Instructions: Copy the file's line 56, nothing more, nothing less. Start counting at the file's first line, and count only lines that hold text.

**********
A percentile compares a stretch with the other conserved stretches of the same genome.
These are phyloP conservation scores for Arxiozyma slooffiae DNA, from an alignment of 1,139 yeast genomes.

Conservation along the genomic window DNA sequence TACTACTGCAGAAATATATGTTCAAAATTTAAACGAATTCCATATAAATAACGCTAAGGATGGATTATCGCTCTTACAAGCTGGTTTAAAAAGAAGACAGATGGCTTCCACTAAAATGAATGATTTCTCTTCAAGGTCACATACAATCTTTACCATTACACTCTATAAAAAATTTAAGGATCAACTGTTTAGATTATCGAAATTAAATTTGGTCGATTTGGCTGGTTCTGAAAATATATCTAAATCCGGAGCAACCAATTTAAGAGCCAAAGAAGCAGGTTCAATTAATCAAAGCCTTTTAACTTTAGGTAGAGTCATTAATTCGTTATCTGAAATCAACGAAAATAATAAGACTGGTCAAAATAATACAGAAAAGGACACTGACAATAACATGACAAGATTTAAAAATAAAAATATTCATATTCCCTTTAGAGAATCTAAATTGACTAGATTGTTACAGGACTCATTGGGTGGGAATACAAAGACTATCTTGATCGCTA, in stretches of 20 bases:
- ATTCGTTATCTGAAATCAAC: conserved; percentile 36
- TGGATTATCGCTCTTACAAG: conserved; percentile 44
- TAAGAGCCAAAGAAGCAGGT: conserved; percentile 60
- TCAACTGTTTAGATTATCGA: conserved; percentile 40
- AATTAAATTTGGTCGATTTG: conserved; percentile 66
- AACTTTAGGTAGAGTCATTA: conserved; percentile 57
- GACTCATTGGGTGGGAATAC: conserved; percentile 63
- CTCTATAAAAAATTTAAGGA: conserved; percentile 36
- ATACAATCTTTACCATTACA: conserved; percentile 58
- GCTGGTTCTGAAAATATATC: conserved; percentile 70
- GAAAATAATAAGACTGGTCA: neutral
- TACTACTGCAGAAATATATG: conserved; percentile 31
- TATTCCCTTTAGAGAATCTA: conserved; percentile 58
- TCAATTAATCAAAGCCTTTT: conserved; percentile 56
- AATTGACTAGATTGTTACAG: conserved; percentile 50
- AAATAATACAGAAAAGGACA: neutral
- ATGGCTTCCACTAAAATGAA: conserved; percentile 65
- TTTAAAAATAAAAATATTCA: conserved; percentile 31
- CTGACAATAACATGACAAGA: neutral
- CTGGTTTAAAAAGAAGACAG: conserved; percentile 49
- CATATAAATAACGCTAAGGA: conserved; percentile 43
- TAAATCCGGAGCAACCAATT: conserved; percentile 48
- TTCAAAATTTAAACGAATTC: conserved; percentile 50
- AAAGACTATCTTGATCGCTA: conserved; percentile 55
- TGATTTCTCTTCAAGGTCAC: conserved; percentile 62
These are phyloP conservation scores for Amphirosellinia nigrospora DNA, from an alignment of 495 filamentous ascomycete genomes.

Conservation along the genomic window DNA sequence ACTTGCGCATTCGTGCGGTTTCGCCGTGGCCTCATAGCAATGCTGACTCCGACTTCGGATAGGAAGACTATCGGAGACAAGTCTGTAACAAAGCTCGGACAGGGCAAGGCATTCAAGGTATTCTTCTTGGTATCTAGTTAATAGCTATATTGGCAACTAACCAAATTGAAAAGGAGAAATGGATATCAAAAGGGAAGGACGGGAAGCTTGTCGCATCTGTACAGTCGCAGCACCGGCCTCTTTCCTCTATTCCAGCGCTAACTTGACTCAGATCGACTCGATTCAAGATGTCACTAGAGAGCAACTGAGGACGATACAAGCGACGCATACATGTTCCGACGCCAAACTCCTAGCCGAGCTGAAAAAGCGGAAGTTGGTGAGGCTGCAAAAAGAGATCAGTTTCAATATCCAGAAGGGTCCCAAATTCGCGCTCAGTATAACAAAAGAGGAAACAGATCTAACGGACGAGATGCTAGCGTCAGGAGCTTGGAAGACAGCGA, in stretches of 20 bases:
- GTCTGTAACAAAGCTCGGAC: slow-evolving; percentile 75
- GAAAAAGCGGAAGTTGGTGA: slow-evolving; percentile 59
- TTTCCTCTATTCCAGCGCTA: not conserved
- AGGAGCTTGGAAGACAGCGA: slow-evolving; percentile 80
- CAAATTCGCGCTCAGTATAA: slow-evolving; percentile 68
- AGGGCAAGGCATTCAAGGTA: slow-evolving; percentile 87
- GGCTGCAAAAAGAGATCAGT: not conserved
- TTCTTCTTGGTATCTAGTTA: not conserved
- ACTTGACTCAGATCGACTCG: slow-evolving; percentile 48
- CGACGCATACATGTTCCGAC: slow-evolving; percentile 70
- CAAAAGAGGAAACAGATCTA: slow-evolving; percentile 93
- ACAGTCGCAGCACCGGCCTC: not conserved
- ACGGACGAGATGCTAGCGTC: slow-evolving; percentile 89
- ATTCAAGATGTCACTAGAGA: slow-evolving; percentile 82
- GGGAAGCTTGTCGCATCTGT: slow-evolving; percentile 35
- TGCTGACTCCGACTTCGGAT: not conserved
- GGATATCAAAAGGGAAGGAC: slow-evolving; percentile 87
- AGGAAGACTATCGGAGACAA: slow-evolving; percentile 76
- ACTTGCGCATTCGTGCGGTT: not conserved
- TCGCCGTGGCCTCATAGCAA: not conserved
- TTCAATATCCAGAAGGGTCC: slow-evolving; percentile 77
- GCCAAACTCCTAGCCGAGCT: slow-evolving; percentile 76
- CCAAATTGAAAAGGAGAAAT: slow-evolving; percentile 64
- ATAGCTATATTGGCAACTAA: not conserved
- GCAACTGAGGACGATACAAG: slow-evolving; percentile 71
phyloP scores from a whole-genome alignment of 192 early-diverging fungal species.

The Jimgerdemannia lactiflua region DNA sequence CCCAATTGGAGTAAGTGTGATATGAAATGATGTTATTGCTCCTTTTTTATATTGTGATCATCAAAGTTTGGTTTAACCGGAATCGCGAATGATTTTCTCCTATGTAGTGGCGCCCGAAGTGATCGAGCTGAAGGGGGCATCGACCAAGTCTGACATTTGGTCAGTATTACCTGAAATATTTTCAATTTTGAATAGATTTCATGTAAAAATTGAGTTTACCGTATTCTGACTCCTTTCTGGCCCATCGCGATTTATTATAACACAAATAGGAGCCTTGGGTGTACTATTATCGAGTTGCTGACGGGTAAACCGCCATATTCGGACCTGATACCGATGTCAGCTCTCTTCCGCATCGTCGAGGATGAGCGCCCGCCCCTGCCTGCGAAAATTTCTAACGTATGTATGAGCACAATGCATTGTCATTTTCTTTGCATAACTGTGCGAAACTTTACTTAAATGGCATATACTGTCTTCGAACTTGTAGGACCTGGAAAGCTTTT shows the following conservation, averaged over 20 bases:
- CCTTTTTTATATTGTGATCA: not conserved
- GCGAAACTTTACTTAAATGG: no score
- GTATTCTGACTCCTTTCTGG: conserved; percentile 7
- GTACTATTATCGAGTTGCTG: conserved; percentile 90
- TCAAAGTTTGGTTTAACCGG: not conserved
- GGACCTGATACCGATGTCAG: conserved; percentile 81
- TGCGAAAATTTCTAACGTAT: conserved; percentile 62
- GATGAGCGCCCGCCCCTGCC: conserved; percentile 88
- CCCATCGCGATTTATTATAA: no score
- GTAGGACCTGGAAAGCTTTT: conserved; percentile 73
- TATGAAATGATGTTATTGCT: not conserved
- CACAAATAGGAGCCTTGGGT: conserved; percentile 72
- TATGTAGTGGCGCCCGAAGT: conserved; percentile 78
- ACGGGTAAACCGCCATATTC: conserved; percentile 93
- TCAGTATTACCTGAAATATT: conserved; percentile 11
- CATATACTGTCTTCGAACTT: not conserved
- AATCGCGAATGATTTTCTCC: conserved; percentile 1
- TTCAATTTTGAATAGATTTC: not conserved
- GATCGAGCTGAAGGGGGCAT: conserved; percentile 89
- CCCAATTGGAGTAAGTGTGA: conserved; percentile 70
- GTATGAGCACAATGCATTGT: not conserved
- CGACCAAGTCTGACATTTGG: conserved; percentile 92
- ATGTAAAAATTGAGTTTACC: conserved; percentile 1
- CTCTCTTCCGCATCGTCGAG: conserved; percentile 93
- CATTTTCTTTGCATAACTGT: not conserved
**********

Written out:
phyloP scores from a whole-genome alignment of 192 early-diverging fungal species.